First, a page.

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As we approach the Lenten Season, this is the time for priests and people to take to heart the exhortation of Ash Wednesday: "Repent, and believe the Gospel."

Prior to Christmas, your scribe was at a gathering of priests. During the course of the evening, this question was posed: "Is there a new rite of Penance being issued?" I jumped in with, "Yes, but... ." They waited, and I foolishly waded in.
One of the principal ministries of Jesus was forgiveness of sins. It's likely a major factor in his death. Only God could forgive sin, as Jesus was reminded on more than a few occasions -- with the "and you who are only a man are presuming to forgive sin" added on. Blasphemy they said.
They were correct, of course, only God can forgive sin. What they missed was Jesus is God.
The reconciliation of sinners and forgiveness of sins were entrusted to the Church at Easter, according to the Gospel of John. Since then, both the preaching of reconciliation and the forgiveness of sins has been entrusted to priests -- the word includes both bishops and priests.
The sacrament of penance or reconciliation or confession, the names we have used, indicate the changes that the sacrament has undergone since Jesus left this ministry of reconciliation in the Church's care.
Space limitations mean that you'll have to check out some links to fill in the blanks. Start here pastoralliturgy.org/RevisedOrderofPenance.pdf.

Did you notice the new name? "Order of Penance" in that link? Over the past decade or more, the Roman Catholic Church, actually just the Latin Church, in the English-speaking world has been receiving new, and in most cases better, translations of the liturgical books desired by the Second Vatican Council.
The new book "Order of Penance," titled because it contains several rites of celebrating the sacrament, will be published by four printers: Liturgy Training Publications, Catholic Book Publishing, Magnificat, and Midwest Theological Forum.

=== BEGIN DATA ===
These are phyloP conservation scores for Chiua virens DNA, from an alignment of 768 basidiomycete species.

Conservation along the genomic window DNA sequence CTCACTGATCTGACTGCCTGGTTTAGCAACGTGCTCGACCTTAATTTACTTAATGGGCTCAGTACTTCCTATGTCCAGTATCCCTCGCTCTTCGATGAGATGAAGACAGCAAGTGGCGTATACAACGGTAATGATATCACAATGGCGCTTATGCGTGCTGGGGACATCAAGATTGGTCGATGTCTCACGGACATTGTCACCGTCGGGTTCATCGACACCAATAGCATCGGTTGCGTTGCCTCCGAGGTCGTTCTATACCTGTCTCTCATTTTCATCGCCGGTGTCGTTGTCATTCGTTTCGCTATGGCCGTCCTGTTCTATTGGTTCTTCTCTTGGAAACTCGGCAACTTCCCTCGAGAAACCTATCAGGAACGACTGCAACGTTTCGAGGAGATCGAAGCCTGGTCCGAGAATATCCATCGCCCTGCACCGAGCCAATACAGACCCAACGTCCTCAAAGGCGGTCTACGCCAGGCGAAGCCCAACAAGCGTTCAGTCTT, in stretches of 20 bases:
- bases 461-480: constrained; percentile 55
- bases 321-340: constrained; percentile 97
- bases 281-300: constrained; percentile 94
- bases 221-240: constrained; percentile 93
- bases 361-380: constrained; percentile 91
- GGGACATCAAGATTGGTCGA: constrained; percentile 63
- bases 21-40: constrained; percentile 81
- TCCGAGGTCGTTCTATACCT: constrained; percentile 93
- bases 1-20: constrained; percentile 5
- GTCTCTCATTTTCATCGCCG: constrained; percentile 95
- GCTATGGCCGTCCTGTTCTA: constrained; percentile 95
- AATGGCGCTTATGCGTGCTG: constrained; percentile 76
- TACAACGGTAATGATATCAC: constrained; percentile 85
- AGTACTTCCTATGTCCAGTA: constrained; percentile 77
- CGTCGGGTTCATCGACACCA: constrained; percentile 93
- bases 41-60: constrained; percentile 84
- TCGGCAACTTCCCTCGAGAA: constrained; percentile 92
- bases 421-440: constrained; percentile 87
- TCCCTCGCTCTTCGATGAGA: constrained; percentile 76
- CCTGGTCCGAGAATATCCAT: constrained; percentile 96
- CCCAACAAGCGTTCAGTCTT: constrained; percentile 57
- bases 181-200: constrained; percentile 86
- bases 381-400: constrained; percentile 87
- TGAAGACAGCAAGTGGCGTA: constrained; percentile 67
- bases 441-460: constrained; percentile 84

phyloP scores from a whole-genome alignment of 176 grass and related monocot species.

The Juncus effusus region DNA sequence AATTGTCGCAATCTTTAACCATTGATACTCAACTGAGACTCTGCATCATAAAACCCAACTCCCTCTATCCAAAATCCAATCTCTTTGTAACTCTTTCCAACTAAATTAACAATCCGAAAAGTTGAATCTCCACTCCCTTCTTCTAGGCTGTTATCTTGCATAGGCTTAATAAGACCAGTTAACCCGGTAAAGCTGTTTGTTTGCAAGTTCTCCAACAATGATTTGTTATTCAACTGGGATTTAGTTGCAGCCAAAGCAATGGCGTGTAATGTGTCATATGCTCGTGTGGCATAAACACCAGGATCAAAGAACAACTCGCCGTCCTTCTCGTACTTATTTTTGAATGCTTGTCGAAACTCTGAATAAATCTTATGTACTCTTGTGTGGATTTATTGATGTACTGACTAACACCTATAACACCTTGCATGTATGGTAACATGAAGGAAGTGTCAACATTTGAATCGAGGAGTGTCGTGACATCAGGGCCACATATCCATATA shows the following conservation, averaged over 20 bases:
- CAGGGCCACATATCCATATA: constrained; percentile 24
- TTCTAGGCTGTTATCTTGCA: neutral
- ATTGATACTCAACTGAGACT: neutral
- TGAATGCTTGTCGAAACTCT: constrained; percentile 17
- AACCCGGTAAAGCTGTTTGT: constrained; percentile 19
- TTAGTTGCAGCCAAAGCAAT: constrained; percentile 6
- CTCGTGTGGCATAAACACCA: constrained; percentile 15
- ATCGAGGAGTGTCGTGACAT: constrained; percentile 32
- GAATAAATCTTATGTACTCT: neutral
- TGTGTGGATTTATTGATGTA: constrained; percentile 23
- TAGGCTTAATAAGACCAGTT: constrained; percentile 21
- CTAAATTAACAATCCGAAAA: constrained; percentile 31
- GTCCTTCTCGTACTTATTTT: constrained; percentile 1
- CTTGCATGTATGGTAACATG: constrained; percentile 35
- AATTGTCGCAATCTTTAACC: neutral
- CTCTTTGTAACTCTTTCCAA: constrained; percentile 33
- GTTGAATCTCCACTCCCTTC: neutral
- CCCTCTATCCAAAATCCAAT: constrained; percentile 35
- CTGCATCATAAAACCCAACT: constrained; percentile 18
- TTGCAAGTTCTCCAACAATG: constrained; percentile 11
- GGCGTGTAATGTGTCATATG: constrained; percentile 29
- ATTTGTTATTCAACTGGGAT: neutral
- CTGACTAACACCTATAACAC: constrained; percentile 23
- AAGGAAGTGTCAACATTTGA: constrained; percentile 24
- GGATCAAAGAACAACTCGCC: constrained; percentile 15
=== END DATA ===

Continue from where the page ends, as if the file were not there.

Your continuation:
Some publishers are offering different editions, participation cards for penitents, and cards with the revised formula for absolution. The Federation of Diocesan Liturgical Commissions will have some catechetical and participation aids available; there is also a webinar available here: fdlc.org/2022/07/may-god-grant-you-pardon-and-peace-webinar-on-the-revised-order-of-penance. Feel free to navigate from that link to others on the excellent FDLC website.
Liturgy Training Publications (LTP) has a fine series: Preparing Parish Worship, and part of it is their "Guide for Celebrating Reconciliation."
The new book may be used beginning on Ash Wednesday, Feb. 22, 2023 and it must be used on the Second Sunday of Easter, April 16, 2023. This information was shared with the priests at that gathering.
The next thing I said got facial and vocal responses. This would be a good time to order a personal copy for each priest in the parish; copies will also be needed in all the places where confessions might be heard, or better said, where the sacrament might be celebrated: confessionals, reconciliation rooms, and parish offices. The sacristy or sacristies should each have a copy for celebrations of Rite Two. And, when the new books are distributed, the old ones ("Rite of Penance") should be removed and discarded.
As we approach the Lenten Season, this is the time for priests and people to take to heart the exhortation of Ash Wednesday: "Repent, and believe the Gospel." The grace of Lent leads us to acknowledge our own sins, to seek reconciliation and forgiveness, and start anew. God, who is rich in mercy, always welcomes the sinner.
In our Catholic faith, the priest is the particular meeting point of God and the repentant sinner.
So, we priests need first to be penitents ourselves; then, having been recipients of God's mercy, we must be available for God's people to approach seeking that same mercy.
An issue that inevitably rises whenever this sacrament is mentioned is "the seal of confession."
Lots of ink has been spilled on this issue. It is safe to say that anyone, priest, penitent, or anyone who accidentally or even intentionally hears any conversation or matter that even seems like a confession, is bound by the seal. Simply, it's a secret. Because the priest is there dispensing the mercy of God, in the person of Jesus Christ, he is bound by the seal above all. He may never say anything to anyone about anything related to confession.
Lastly, the place of confession. It is the choice of the priest confessor where the sacrament is celebrated. It may be in a reconciliation room, where the penitent has the option of anonymity or face to face, or a confessional where only anonymity is possible. Questions or suggestions may be sent to rmogrady@pilotcatholicnews.com.



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